Help me untangle this bit of code!

Hey, everyone!

I’m making a basic menu system for my game. It’ll store each menu item’s type, (button or checkboxes, and a few other cosmetic things) X and Y coordinates, and a pointer. Here’s my code so far.

– Edit –
more context for that “a pointer” bit:
Based on the type of menu item, it’ll change what type of pointer it is.
If it’s a button/invertedButton, it’ll be a function pointer in ROM.
If it’s a checkbox, it’ll be a boolean variable pointer in RAM.
– End edit –

I have three questions:

  1. How do I fix all these errors and warnings?
  2. Can I have a pointer that points to either RAM or ROM based on the menu item’s type …or am I sorely mistaken?
  3. I really can’t wrap my head around pointers. I get that they’re positions in memory and all that stuff, but I don’t get all the weird *s and &s and ->s that show up in modern C++. Can someone give me some pointers on this?

Can I suggest you put the whole code up into GitHub (or whatever) so we can see ’ all these errors and warnings’?

I see what you did there. http://www.cplusplus.com/doc/tutorial/pointers/

Are you looking for a C or C++ (OOP) way to do it?

If you wanna go the C++ way, you can create a MenuItem class, then create subclasses for various types of buttons, like BooleanMenuItem, FunctionMenuItem etc. They can all have a virtual method clicked that will do different things in different subclasses. @Pharap will probably give you more ideas here.

Also you may want to take a look at unions.

Anyway, if your menu is really simple (just a bunch of items without submenus) I wouldn’t complicate it too much, I’d simply create an array of strings, then check which one was clicked in a switch. Sometimes simples is better.

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They’re actually all inherited from C and haven’t changed in decades.

The only thing C++ did in terms of pointers was to add references (another use of &).

Pun intended? :P

* can either be used to create a pointer type or to dereference a pointer.
For example T * x; means that x is a pointer to an object of type T,
and then *x would ‘dereference’ x to get the value of the object being pointed to.
(Technically it gets a reference to the object pointed to, but I don’t want to complicate matters if you don’t understand references.)

& takes the address of a variable and returns a pointer.
E.g. T * x = &y; would mean that x is a pointer to an object of type T and the object it points to is y. &y alone means 'the address of y'.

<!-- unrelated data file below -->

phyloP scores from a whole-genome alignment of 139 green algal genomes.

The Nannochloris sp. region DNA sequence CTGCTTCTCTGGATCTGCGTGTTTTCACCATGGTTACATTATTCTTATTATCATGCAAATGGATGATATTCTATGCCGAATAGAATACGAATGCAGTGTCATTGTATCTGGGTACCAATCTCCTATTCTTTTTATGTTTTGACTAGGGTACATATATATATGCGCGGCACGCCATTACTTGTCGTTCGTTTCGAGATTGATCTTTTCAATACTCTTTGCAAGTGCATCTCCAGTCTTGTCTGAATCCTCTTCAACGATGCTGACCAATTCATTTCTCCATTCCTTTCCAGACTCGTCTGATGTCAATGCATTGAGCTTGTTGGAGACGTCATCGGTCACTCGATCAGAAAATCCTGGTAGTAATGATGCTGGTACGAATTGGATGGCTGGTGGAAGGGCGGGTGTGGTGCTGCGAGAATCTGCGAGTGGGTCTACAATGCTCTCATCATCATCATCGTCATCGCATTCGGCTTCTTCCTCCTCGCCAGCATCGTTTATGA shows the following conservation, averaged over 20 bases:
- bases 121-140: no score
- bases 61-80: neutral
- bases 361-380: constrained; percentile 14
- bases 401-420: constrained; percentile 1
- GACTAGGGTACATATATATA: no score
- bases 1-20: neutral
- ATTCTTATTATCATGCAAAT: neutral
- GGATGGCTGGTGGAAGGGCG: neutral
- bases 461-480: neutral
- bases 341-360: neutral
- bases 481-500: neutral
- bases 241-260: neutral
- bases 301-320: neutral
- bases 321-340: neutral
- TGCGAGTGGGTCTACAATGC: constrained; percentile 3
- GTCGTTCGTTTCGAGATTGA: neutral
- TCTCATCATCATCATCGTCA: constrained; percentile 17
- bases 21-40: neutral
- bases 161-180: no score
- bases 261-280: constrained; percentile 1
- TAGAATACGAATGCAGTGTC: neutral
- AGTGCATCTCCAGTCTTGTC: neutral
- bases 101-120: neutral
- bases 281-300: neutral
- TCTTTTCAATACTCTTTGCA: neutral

-> dereferences the pointer on the left hand side and then acts as a . on the object the pointer was pointing to.
In other words x->y is translated to (*x).y.
In fact (*x).y will work perfectly. -> is just a shorthand.

All of these explanations also apply to C as far as I’m aware because they were inherited from C.

On the Arduboy (and any code using Arduino or avr-libc),
reading from progmem can’t be done through a normal dereference.
You have to use pgm_read_byte or one of the variants.
For reading whole objects, you’re best off using memcpy_P.
For reading pointers use pgm_read_ptr and static_cast the result (e.g. static_cast<const char *>(pgm_read_ptr(stringTable))).

On the Arduboy a pointer can point to RAM, ROM (progmem) or even EEPROM, there’s no way of knowing which just by looking at the pointer, which is why you have to be careful about how you use them and why the F macro exists (to tell print/println that “this is a pointer to a string in progmem, not a string in RAM”).

So yes, it’s possible, but you have to be careful about what you’re doing.
If you try to read a progmem pointer as a RAM pointer or a RAM pointer as a progmem pointer then you’ll end up reading the wrong thing and the result could be disasterous.

(Disasterous as in your program breaks and does weird things, not disasterous as in your Arduboy gets destroyed. It should be almost impossible to brick your Arduboy by writing buggy code.)

You haven’t given us enough information to solve all your problems, but I’ve tried to solve what I can…

I started trying to fix your problems, but soon discovered that there isn’t actually enough code here to figure out how to fix your errors.

Over half the errors are "x was not declared in this scope",
which means that it can’t compile because it needs some of the things you’ve left out:

  • MENU_OTHER